Sway Bar Link Bushings, 1971 Fury GT

1970FuryConv

Old Man with a Hat
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I am doing a suspension rebuild on my 1971 Fury GT.
Front sway bar has a broken link on the right side, as you can see in the picture.
Most fuselage sway bars are 7/8 inch diameter, at least that I have seen.
The original 1971 Fury GT sway bar is 15/16 inch diameter.
Bushing kits like Moog K7061 are 7/8 inch diameter. From researching last night on our website, I can see that in the formal years Chrysler introduced larger sway bars for 440 motors.
I'm wondering if anyone with a fuselage Mopar that has links for hangers, rather than being bushed directly below the frame like the formal C – body cars, has ever run into a 15/16 inch diameter sway bar and what bushings to use with the links?
Does anyone have a source for those bushings?
Could I have them custom-made?
What other cars had the 15/16 diameter sway bar?

1971 15/16 sway bar
PXL_20221006_180803578 Sway Bar. Hanger Broken RS.jpg

Broken right side hanger, sway bar before removed
PXL_20221003_164143258.jpg

1971 15/16" sway bar at top
1970 7/8" sway bar at bottom
Plan is to reuse 1971 GT sway bar on the GT, but need a hanger bushing for 15/16 bar.
Plan is to use 7/8 sway bar on my 1970 Fury convertible 440/727, which has no sway bar.
PXL_20230410_190645085 1971 vs 1973. 1971 Hangers.jpg

I do have a spare large bushing hanger from my parts box, that looks like it might be for the larger sway bar. I think it is from a 1973 Fury, not sure.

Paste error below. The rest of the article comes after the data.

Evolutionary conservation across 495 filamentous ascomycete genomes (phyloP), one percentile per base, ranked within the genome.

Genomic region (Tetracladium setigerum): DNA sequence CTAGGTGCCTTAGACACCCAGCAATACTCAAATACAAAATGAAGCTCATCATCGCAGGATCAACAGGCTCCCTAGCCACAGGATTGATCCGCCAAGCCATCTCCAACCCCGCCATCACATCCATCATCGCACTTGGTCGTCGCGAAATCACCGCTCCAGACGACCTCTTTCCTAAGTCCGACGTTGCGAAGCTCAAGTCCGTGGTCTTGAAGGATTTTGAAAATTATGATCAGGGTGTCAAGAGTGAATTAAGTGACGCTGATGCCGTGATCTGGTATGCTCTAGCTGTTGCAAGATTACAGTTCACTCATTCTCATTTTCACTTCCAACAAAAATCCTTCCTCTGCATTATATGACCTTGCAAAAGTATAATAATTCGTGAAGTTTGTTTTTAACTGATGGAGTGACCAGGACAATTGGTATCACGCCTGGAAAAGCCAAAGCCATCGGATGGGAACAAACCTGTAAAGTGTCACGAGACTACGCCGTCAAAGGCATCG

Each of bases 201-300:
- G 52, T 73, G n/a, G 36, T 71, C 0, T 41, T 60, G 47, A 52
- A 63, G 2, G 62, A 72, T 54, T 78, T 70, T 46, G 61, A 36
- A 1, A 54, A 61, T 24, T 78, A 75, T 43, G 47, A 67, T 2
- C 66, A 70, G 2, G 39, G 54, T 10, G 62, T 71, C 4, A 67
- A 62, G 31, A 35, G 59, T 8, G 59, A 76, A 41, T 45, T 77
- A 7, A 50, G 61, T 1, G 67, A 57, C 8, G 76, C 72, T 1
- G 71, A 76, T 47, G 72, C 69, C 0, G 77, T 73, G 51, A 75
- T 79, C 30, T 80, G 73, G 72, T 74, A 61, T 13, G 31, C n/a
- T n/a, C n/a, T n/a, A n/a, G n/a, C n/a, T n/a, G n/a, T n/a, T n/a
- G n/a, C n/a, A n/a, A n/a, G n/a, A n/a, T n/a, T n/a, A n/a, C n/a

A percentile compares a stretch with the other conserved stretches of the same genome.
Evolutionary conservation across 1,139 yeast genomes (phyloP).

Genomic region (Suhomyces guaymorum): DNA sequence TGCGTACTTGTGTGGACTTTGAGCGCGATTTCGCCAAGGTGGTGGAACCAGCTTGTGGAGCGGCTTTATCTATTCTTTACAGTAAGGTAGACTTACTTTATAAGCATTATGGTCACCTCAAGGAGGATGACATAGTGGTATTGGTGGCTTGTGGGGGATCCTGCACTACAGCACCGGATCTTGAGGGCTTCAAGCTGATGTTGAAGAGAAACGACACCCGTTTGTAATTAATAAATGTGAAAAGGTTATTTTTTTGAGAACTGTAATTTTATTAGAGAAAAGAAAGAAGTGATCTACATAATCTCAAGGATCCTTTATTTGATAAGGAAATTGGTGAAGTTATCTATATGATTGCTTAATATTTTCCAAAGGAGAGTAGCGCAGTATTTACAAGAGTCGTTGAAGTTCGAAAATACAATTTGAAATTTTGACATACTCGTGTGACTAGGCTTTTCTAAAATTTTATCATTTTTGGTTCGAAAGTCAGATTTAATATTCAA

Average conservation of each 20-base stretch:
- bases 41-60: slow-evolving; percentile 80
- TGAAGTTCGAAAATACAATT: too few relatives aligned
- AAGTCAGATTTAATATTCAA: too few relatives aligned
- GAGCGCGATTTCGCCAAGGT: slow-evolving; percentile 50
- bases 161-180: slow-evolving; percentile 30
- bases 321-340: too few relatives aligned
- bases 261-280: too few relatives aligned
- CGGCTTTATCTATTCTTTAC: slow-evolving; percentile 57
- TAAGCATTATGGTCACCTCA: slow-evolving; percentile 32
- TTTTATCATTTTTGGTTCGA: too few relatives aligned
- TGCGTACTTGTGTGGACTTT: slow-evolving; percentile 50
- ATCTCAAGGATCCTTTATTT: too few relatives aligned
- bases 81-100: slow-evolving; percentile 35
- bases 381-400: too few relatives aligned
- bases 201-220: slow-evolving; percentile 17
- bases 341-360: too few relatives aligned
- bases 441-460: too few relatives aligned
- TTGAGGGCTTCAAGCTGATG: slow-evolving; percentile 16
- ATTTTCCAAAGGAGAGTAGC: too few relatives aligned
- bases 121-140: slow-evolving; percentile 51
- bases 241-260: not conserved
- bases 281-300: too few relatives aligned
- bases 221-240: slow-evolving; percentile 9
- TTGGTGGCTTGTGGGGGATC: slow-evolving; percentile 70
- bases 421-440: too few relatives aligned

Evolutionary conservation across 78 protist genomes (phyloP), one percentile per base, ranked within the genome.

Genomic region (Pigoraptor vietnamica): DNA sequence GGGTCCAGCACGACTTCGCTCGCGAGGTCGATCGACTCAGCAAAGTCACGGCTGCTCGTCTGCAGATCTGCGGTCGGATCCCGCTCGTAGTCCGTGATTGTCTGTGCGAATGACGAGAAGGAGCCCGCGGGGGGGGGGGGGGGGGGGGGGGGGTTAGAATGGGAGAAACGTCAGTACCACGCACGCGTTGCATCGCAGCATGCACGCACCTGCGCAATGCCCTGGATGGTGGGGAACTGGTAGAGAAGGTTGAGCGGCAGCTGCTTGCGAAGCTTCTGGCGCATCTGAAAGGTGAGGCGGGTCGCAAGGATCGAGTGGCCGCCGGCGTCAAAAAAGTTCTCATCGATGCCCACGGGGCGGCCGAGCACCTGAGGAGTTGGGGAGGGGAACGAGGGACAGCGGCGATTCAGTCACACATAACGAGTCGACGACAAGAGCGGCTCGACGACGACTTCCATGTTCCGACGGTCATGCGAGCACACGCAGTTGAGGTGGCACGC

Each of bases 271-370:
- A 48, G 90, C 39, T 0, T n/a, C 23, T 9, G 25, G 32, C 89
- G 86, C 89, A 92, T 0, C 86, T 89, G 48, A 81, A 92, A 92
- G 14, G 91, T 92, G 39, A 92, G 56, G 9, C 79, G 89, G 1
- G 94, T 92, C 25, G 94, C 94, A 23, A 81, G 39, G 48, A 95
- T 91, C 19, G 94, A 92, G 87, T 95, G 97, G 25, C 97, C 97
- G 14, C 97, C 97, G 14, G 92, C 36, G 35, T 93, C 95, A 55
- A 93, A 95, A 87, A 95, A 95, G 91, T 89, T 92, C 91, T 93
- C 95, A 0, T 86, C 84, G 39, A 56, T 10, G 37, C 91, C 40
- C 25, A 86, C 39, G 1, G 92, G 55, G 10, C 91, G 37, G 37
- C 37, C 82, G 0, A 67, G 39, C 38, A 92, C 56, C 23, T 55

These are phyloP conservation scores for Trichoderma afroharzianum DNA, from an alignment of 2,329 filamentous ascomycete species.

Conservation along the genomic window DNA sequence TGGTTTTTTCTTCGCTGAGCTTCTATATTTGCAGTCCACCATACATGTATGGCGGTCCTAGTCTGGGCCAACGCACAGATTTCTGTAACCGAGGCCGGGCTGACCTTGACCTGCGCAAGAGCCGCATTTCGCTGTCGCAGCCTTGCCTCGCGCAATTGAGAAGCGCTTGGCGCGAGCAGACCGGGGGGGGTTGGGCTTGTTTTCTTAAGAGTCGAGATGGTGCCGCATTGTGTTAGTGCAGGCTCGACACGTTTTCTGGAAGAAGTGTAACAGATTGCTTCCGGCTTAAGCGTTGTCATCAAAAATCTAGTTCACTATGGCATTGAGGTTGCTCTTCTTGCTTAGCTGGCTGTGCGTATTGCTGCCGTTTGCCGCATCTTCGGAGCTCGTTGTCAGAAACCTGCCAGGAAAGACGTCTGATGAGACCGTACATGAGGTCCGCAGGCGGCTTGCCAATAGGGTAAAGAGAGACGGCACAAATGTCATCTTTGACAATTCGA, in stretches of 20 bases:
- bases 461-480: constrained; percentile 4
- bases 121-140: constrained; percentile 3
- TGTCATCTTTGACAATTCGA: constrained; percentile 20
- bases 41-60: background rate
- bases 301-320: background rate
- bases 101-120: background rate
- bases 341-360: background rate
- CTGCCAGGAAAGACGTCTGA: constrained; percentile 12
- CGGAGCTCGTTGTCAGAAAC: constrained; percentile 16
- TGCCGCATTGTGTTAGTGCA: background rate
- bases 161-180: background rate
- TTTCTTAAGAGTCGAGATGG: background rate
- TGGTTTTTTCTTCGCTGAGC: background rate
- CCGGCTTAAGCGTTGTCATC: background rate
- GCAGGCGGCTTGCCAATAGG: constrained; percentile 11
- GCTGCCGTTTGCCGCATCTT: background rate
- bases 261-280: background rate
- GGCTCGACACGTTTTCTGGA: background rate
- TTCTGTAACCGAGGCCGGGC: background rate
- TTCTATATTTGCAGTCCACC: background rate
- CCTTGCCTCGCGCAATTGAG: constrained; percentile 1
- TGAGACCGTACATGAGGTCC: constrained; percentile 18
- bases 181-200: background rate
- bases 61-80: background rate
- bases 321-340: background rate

Large hanger on left, small on right
PXL_20230410_190656477 1971 Hangers 2 different sizes.jpg

I need to know if I can get a bushing for the larger sway bar
Also, any info on fuselage cars other than Fury GT that used this larger sway bar would help.
@FURYGT
@Davea Lux
@saforwardlook
Thanks all C-body men for any help. Ben
 
I am doing a suspension rebuild on my 1971 Fury GT.
Front sway bar has a broken link on the right side, as you can see in the picture.
Most fuselage sway bars are 7/8 inch diameter, at least that I have seen.
The original 1971 Fury GT sway bar is 15/16 inch diameter.
Bushing kits like Moog K7061 are 7/8 inch diameter. From researching last night on our website, I can see that in the formal years Chrysler introduced larger sway bars for 440 motors.
I'm wondering if anyone with a fuselage Mopar that has links for hangers, rather than being bushed directly below the frame like the formal C – body cars, has ever run into a 15/16 inch diameter sway bar and what bushings to use with the links?
Does anyone have a source for those bushings?
Could I have them custom-made?
What other cars had the 15/16 diameter sway bar?

1971 15/16 sway bar
View attachment 591294
Broken right side hanger, sway bar before removed
View attachment 591293
1971 15/16" sway bar at top
1970 7/8" sway bar at bottom
Plan is to reuse 1971 GT sway bar on the GT, but need a hanger bushing for 15/16 bar.
Plan is to use 7/8 sway bar on my 1970 Fury convertible 440/727, which has no sway bar.
View attachment 591296
I do have a spare large bushing hanger from my parts box, that looks like it might be for the larger sway bar. I think it is from a 1973 Fury, not sure.
Large hanger on left, small on right
View attachment 591297
I need to know if I can get a bushing for the larger sway bar
Also, any info on fuselage cars other than Fury GT that used this larger sway bar would help.
@FURYGT
@Davea Lux
@saforwardlook
Thanks all C-body men for any help. Ben

Ben, have you looked up the factory part numbers or any Moog part numbers for the swaybar links? Having that information would be helpful and would allow me to check my parts inventory.
 
Ben, have you looked up the factory part numbers or any Moog part numbers for the swaybar links? Having that information would be helpful and would allow me to check my parts inventory.
Moog only lists K7061 which is for 7/8" sway bar.
MOOG Auto Part Finder | Vehicle Part Results
I looked up the sway bar, retainer, and bushing in the 1970-1971 Parts Catalog.